The businesswoman, who took the Government to the Supreme Court over the EU Exit Bill and won, said her only aim was to ensure Article 50 was triggered in accordance with the legal requirements.
She said: “I’m delighted obviously that it’s been done along the legal requirements of Article 50 but I think we are far from saying the job is done.
“We have to ensure that for the next two years every action that the Government takes is along the legally required lines so if they try to bypass Parliament again there may be a need to step up again.
Gina Miller insisted she never wanted to stop Brexit after Article 50 was triggered today
“I never wanted to stop Brexit. My case was about ensuring that Article 50 was triggered along the lines of the legal requirement and that’s exactly what’s happened.”
Responding to Mrs May’s call for the country to come together to ensure Britain got the best deal, Ms Miller said: “Coming together means ensuring that it’s what’s best for Britain, it does not mean Mrs May and a few of her ministers’ idea of what Brexit is, it’s what’s best for the whole of Britain.”
The businesswoman also said she was puzzled by Mrs May’s Article 50 letter to Brussels.
“I’m puzzled by her letter because it’s actually quite a pro-EU letter,” Ms Miller said.
Theresa May signed the Article 50 letter on Tuesday
I never wanted to stop Brexit
“It’s like saying I love you, I believe in our relationship and our marriage by the way I’m going to go live with someone else. It was a rather strange tone.”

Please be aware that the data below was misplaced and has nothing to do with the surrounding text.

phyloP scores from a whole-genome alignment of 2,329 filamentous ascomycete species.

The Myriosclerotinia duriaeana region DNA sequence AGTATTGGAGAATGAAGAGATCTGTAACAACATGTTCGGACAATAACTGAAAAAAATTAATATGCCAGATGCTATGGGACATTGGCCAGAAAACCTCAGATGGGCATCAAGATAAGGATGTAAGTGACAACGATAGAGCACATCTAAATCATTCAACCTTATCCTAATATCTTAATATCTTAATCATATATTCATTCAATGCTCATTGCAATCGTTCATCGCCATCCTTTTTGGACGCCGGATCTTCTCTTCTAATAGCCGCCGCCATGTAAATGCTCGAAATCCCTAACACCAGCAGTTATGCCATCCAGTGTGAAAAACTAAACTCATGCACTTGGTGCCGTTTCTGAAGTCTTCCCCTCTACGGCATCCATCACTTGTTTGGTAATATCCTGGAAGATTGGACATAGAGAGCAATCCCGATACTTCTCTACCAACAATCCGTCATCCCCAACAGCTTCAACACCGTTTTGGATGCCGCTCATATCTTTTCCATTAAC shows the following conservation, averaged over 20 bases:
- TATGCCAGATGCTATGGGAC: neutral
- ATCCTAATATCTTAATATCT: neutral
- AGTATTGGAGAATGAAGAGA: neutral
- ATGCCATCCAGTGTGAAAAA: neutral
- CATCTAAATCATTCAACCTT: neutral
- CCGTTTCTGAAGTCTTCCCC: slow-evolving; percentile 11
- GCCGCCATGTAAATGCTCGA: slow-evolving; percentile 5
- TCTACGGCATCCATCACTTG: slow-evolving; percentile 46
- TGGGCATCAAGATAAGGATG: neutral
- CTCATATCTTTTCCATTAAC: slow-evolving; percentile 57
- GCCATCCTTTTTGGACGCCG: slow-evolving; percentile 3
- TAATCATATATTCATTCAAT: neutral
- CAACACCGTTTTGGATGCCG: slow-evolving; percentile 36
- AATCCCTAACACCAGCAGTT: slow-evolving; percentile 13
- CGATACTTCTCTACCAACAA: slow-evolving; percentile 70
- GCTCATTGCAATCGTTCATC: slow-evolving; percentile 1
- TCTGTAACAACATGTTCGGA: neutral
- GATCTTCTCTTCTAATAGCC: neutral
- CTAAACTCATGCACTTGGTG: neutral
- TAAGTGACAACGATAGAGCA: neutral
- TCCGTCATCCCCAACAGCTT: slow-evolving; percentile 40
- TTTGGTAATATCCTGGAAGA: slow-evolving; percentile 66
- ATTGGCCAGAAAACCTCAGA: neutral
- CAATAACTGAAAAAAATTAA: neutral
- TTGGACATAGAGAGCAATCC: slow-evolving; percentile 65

Mrs May signed the momentous letter in Downing Street just after 4.30pm on Tuesday.
Shortly before 12.30pm today, European Council president Donald Tusk confirmed he had received the notification of the UK’s withdrawal, posting on Twitter: "After nine months the UK has delivered. #Brexit"
In the letter, Mrs May outlined a number of negotiation principles including the sum of the EU exit bill, security and encouraging friendly negotiations.
The PM appeared keen to push back at the EU’s insistence the UK must agree its terms of exit – including a £50billion Brexit fee – before discussing a future trade relationship with the bloc.
Brexit day LIVE: images from around the country as Britain invokes Article 50 Wed, March 29, 2017
The country reacts as Theresa May officially invokes Article 50, and begins the process of Britain leaving the European Union
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Prime Minister Theresa May announces in the House of Commons that she has triggered Article 50, starting a two-year countdown to the UK leaving the EU
Mrs May wrote: “We believe it is necessary to agree the terms of our future partnership alongside those of our withdrawal from the EU.”
She did not, however, rule out paying some form of contribution upon the UK’s departure: "We will need to discuss how we determine a fair settlement of the UK's rights and obligations as a departing member state, in accordance with the law and in the spirit of the UK's continuing partnership with the EU.”]
Appearing to take a milder tone with the bloc after her Lancaster House speech earlier this year, where Mrs May said "no deal is better than a bad deal”, the PM told Mr Tusk: "The UK wants the EU to succeed and prosper."
Before signing off her letter, Mrs May also praised the European Union for "bringing together a continent blighted by war into a union of peaceful nations”.
She added: "Together, I know we are capable of reaching an agreement about the UK's rights and obligations as a departing member state, while establishing a deep and special partnership that contributes to the prosperity, security and global power of our continent".